The relationship between cities and rivers is a historic one, and has existed ever since the formation of the very first settlements along these water bodies, which were considered preferable for their diverse geographical qualities. Many urban settlements have evolved with rivers serving as a fundamental source for livelihood, because they had multiple utilities for communities living on their banks – such as water resources, fishing, transport, climatic protection, and ecological contribution to the landscape. However, looking at the current conditions of these rivers, specifically as part of the urban stretches and dense cities, these water bodies have taken a gigantic hit and have been disturbed heavily as consequences of overwhelming urbanisation.
Present urban cultures have demonstrated a strong disconnect with riverine ecosystems, and our current interaction with them only causes pollution, deteriorating and exploiting them for urban benefits. However, such trends affecting the river’s health and nature have slowly been recognized and have also invited various interventions focusing on the protection, conservation and rejuvenation of rivers and their resources. Many river-centric projects are in the process of proposal, preparation, and execution through urban river management plans that are incorporated in development plans, which are largely directed towards mainstreaming the development of riverfronts along the urban stretches of rivers.
The transforming approach for riverfronts with claims of rejuvenation and regeneration through the ideas of modern urbanism presents innovative conceptions for cities and its population, but at the same time raises concerns about respecting the ecological balance, urban environment and existing relations of the urban rivers with the people and their livelihoods.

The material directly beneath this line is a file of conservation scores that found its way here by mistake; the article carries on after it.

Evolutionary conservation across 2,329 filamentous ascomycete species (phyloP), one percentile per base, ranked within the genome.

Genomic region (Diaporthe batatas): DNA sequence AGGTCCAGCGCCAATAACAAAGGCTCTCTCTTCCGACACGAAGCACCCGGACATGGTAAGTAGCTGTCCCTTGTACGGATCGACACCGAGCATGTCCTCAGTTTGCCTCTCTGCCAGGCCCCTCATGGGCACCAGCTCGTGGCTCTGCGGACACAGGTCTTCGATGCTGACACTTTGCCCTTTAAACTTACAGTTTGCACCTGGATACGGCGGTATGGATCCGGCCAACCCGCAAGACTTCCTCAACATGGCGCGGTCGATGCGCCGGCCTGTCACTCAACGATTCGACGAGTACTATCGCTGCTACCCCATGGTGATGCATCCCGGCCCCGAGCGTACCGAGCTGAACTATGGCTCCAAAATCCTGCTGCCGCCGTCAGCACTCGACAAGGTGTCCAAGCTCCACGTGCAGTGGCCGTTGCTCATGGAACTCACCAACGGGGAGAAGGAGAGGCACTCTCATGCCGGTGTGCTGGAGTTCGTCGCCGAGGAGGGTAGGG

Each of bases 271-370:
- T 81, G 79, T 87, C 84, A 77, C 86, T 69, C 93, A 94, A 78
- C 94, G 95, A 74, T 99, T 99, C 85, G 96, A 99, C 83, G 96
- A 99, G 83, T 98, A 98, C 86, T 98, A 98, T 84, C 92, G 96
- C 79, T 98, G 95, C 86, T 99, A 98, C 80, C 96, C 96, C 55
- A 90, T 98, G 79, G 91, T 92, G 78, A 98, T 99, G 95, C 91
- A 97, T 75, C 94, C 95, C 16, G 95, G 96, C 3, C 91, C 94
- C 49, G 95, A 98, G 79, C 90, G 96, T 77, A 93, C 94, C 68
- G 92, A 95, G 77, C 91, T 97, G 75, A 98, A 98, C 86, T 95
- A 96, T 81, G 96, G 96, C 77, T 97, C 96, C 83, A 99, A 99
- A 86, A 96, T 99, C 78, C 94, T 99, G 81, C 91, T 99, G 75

People’s Resource Centre aims to understand such issues related to riverfront development with special attention to the ecological and socio-economic dimensions concerning the city and its functioning. Over a span of a few years, the centre has been engaged, through research, on ground interactions, and documentation – on diverse aspects of rivers, riverfronts and its social and environmental relations in the urban context. The Nagar Nadi dispatch as part of the institution’s research work is an attempt to study the interlinkages between the rivers, urban processes and infrastructure development proposed and executed on rivers at regional and city scales.
The dispatch will familiarise the reader with lived realities of communities affected by riverfront development projects and the city’s disconnect with the river in general, and will bring in its relationship with wider issues of livelihoods, dispossession, ecological governance, environmental justice etc. Being a new initiative by the centre, participation with inputs and suggestions relevant to the issues are also welcome for improved understanding and outputs. The dispatch will have due consideration for greater outreach by reporting on ground issues, disputes, violations, public meetings, initiatives by related environmental and political bodies, and correlating with the centre’s work on other themes of urban agriculture, democratic governance, urban mobility and infrastructure.
The third dispatch focuses on frothing issues faced by urban water bodies. It looks at this deteriorated and atrophic condition by tracing the reasons behind the foam emerging in Yamuna, Delhi. The report also studies the lakes of Bangalore and the Gomti river in Lucknow, which experience a similar phenomenon of frothing. It points out the administration’s failure to understand the complex river ecology under urban pressure by launching numerous shortsighted initiatives and large-scale projects.